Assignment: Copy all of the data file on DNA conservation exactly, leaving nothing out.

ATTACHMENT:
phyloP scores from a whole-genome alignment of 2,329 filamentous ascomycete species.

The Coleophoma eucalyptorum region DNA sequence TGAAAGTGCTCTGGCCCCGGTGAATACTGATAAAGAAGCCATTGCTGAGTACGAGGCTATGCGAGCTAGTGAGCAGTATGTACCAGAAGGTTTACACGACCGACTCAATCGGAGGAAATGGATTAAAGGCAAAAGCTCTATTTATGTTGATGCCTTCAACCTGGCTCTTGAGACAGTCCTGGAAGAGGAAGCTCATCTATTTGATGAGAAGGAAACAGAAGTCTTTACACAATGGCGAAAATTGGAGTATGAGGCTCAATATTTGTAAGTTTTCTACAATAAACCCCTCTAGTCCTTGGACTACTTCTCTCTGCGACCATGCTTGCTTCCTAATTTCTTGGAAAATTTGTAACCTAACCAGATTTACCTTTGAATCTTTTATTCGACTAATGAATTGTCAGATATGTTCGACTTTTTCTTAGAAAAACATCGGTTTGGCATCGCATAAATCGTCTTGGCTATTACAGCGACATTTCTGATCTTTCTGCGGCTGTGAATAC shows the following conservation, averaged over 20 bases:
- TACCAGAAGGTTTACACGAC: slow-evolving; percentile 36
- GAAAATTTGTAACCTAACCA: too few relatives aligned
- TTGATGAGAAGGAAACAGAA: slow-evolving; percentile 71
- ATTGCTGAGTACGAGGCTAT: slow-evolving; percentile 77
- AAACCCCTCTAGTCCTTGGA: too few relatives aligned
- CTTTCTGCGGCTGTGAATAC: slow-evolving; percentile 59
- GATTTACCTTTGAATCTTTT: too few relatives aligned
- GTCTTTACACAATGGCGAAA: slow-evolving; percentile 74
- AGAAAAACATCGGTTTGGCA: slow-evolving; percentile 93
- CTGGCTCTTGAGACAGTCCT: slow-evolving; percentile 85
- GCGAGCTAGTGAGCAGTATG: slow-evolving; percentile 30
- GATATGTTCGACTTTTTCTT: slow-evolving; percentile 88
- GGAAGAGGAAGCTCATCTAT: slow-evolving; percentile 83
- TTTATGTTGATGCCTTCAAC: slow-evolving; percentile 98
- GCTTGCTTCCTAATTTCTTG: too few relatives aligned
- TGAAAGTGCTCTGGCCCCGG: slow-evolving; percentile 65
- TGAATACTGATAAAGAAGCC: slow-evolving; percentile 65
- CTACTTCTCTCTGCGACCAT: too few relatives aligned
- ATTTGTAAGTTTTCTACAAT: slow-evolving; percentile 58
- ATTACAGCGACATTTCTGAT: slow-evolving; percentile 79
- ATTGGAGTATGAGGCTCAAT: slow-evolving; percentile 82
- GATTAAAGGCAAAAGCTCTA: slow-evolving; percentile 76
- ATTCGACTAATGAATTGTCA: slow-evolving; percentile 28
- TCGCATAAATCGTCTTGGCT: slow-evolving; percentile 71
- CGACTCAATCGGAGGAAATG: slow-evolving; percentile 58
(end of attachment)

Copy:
phyloP scores from a whole-genome alignment of 2,329 filamentous ascomycete species.

The Coleophoma eucalyptorum region DNA sequence TGAAAGTGCTCTGGCCCCGGTGAATACTGATAAAGAAGCCATTGCTGAGTACGAGGCTATGCGAGCTAGTGAGCAGTATGTACCAGAAGGTTTACACGACCGACTCAATCGGAGGAAATGGATTAAAGGCAAAAGCTCTATTTATGTTGATGCCTTCAACCTGGCTCTTGAGACAGTCCTGGAAGAGGAAGCTCATCTATTTGATGAGAAGGAAACAGAAGTCTTTACACAATGGCGAAAATTGGAGTATGAGGCTCAATATTTGTAAGTTTTCTACAATAAACCCCTCTAGTCCTTGGACTACTTCTCTCTGCGACCATGCTTGCTTCCTAATTTCTTGGAAAATTTGTAACCTAACCAGATTTACCTTTGAATCTTTTATTCGACTAATGAATTGTCAGATATGTTCGACTTTTTCTTAGAAAAACATCGGTTTGGCATCGCATAAATCGTCTTGGCTATTACAGCGACATTTCTGATCTTTCTGCGGCTGTGAATAC shows the following conservation, averaged over 20 bases:
- TACCAGAAGGTTTACACGAC: slow-evolving; percentile 36
- GAAAATTTGTAACCTAACCA: too few relatives aligned
- TTGATGAGAAGGAAACAGAA: slow-evolving; percentile 71
- ATTGCTGAGTACGAGGCTAT: slow-evolving; percentile 77
- AAACCCCTCTAGTCCTTGGA: too few relatives aligned
- CTTTCTGCGGCTGTGAATAC: slow-evolving; percentile 59
- GATTTACCTTTGAATCTTTT: too few relatives aligned
- GTCTTTACACAATGGCGAAA: slow-evolving; percentile 74
- AGAAAAACATCGGTTTGGCA: slow-evolving; percentile 93
- CTGGCTCTTGAGACAGTCCT: slow-evolving; percentile 85
- GCGAGCTAGTGAGCAGTATG: slow-evolving; percentile 30
- GATATGTTCGACTTTTTCTT: slow-evolving; percentile 88
- GGAAGAGGAAGCTCATCTAT: slow-evolving; percentile 83
- TTTATGTTGATGCCTTCAAC: slow-evolving; percentile 98
- GCTTGCTTCCTAATTTCTTG: too few relatives aligned
- TGAAAGTGCTCTGGCCCCGG: slow-evolving; percentile 65
- TGAATACTGATAAAGAAGCC: slow-evolving; percentile 65
- CTACTTCTCTCTGCGACCAT: too few relatives aligned
- ATTTGTAAGTTTTCTACAAT: slow-evolving; percentile 58
- ATTACAGCGACATTTCTGAT: slow-evolving; percentile 79
- ATTGGAGTATGAGGCTCAAT: slow-evolving; percentile 82
- GATTAAAGGCAAAAGCTCTA: slow-evolving; percentile 76
- ATTCGACTAATGAATTGTCA: slow-evolving; percentile 28
- TCGCATAAATCGTCTTGGCT: slow-evolving; percentile 71
- CGACTCAATCGGAGGAAATG: slow-evolving; percentile 58